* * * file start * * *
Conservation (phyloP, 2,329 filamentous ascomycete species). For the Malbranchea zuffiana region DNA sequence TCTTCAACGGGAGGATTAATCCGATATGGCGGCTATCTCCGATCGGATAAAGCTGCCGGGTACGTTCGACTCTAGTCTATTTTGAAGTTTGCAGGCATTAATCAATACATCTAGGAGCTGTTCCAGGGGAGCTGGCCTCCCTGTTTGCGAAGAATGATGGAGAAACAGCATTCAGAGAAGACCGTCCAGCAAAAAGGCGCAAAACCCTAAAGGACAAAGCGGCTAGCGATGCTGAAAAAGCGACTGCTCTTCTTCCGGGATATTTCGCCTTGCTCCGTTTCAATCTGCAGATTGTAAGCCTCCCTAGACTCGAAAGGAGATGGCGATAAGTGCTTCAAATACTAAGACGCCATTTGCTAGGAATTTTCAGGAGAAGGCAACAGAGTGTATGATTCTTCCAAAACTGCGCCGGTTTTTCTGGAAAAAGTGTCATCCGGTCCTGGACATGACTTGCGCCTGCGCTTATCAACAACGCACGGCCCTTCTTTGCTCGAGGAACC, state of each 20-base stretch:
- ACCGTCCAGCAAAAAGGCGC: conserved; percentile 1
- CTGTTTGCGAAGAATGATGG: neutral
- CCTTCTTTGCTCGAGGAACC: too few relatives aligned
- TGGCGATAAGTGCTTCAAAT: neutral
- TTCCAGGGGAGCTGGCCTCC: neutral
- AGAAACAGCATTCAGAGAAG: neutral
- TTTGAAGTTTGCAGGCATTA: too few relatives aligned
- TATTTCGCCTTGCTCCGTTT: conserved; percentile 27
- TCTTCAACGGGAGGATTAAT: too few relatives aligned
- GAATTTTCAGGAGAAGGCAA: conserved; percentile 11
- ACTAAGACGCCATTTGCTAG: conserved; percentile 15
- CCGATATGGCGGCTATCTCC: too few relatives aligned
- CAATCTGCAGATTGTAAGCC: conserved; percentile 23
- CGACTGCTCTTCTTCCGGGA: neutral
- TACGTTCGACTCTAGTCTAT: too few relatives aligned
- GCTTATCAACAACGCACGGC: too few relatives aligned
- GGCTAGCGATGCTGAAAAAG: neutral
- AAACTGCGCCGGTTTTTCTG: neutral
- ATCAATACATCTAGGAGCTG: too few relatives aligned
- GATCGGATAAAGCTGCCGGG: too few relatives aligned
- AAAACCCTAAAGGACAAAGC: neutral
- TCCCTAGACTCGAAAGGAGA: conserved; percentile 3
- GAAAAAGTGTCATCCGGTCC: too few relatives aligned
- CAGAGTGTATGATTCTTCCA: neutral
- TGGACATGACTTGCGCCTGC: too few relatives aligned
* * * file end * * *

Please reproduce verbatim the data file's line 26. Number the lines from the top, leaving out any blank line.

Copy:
- TGGACATGACTTGCGCCTGC: too few relatives aligned